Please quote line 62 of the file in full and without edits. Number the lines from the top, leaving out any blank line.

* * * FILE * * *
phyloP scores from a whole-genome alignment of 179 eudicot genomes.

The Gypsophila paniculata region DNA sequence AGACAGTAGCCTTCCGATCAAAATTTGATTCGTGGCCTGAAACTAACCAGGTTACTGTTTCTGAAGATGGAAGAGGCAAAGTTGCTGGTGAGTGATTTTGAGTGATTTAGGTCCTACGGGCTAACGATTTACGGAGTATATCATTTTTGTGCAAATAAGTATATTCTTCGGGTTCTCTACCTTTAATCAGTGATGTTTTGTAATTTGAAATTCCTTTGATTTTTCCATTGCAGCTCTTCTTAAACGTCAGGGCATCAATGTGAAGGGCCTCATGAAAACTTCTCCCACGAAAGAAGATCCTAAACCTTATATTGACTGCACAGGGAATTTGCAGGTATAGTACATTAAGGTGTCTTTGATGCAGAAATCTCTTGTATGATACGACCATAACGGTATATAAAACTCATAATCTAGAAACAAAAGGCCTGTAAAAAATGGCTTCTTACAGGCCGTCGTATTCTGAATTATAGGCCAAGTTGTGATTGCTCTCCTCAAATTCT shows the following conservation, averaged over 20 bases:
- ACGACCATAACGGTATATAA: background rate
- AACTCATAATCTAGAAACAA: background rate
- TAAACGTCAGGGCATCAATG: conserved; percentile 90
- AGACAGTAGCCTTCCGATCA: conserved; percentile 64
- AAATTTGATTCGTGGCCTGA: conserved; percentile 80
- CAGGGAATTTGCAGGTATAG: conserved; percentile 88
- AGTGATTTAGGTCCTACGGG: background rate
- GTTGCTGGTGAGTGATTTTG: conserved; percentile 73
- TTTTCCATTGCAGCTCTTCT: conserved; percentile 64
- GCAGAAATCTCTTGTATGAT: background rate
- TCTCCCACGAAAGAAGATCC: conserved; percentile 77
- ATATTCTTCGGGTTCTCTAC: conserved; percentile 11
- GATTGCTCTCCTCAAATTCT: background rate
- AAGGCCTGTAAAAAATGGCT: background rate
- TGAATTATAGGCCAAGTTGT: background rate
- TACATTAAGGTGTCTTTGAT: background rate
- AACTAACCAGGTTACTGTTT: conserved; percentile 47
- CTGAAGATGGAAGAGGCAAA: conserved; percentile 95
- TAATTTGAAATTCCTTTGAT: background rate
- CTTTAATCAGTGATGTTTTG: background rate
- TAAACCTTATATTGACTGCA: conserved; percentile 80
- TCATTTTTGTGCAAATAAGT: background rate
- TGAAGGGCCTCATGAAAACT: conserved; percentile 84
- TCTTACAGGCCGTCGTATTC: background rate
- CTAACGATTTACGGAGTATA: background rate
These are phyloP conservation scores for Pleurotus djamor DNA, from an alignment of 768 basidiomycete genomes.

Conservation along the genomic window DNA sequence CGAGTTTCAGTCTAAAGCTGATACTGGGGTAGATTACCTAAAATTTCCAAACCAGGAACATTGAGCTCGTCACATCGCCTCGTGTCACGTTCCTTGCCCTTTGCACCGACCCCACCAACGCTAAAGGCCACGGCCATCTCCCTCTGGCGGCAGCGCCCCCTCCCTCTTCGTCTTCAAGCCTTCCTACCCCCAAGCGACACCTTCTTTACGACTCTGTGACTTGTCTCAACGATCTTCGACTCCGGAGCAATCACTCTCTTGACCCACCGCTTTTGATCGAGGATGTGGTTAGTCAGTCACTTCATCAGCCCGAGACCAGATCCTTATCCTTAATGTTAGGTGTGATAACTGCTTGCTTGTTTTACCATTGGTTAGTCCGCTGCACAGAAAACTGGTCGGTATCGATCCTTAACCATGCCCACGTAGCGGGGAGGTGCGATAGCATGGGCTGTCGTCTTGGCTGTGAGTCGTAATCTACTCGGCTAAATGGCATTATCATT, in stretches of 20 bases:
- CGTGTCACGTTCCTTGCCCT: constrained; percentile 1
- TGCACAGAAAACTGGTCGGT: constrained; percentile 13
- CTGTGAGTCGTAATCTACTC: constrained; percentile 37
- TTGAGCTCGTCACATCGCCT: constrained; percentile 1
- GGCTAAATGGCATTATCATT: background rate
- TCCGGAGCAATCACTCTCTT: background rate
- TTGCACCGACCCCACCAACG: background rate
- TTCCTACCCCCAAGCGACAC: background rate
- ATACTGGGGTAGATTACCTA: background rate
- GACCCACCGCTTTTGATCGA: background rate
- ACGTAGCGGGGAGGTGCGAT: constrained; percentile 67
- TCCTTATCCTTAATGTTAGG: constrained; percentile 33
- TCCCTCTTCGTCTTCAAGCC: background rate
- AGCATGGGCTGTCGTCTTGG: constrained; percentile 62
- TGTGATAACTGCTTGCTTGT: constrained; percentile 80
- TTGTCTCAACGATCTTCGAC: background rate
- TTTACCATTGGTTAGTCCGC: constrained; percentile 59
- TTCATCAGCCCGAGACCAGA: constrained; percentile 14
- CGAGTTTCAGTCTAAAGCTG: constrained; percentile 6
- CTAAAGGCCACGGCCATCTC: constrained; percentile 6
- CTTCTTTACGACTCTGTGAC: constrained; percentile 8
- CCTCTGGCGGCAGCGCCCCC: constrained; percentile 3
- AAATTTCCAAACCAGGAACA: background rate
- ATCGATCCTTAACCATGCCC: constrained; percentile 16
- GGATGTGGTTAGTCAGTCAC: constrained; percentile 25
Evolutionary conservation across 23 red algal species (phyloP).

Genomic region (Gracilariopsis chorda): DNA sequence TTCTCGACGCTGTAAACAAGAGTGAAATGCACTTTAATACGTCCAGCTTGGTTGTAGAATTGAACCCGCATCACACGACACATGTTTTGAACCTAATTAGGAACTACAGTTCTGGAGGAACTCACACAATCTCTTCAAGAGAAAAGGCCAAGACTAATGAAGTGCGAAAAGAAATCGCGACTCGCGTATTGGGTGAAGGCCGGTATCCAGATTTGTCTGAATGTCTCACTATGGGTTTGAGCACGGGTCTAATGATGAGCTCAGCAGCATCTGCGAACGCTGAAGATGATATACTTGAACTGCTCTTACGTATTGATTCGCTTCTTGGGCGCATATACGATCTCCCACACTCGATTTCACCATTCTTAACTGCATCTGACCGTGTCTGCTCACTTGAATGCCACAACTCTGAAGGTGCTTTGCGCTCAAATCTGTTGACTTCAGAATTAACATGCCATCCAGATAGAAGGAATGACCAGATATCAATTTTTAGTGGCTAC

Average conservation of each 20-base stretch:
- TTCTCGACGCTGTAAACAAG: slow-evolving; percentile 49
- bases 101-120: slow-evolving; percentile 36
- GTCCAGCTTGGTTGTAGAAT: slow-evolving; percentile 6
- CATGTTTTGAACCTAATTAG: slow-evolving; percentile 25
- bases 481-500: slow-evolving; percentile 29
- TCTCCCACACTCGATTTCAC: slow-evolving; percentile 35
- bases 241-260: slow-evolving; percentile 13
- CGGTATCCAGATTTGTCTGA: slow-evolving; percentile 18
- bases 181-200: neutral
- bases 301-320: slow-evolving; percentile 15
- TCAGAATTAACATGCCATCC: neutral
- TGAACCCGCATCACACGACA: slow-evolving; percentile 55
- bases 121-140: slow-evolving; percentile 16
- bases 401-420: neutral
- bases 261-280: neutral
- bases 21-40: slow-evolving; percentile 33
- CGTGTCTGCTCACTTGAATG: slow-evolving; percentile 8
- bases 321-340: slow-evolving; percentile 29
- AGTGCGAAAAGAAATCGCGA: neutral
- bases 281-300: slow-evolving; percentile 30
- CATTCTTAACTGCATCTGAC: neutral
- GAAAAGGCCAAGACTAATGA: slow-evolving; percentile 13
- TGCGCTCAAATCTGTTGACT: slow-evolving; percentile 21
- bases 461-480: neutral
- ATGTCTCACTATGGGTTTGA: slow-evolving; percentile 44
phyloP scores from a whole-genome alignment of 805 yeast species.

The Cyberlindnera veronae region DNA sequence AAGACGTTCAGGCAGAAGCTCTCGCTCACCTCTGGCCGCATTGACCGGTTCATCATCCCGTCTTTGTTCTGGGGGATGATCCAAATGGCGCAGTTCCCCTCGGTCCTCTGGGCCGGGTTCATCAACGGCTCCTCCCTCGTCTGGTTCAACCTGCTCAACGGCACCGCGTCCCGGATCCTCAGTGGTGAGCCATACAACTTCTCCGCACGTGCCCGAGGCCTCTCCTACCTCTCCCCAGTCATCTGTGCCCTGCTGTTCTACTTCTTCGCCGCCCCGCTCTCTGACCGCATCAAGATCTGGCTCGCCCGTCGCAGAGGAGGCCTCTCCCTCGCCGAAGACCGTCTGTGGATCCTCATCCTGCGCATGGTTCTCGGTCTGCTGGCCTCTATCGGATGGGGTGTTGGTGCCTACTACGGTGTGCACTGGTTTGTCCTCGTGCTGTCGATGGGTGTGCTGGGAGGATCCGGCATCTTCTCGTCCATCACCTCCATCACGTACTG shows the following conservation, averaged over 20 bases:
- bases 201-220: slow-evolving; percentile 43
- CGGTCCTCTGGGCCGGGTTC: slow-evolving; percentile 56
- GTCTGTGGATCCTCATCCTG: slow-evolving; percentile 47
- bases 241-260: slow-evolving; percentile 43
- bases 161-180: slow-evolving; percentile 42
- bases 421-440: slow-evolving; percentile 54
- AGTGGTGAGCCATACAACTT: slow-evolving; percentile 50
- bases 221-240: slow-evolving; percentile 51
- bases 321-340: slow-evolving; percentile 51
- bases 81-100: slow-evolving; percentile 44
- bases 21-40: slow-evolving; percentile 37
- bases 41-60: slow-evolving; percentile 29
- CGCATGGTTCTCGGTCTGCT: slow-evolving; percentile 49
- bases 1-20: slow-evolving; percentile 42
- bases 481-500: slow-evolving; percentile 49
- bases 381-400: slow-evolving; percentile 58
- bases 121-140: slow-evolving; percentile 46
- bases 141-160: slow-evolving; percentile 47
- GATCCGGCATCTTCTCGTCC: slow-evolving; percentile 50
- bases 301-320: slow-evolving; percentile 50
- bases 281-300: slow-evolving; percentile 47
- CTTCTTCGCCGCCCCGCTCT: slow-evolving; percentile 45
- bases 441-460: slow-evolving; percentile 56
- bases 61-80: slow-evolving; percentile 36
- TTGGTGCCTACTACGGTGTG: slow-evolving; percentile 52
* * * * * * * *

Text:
- bases 481-500: slow-evolving; percentile 29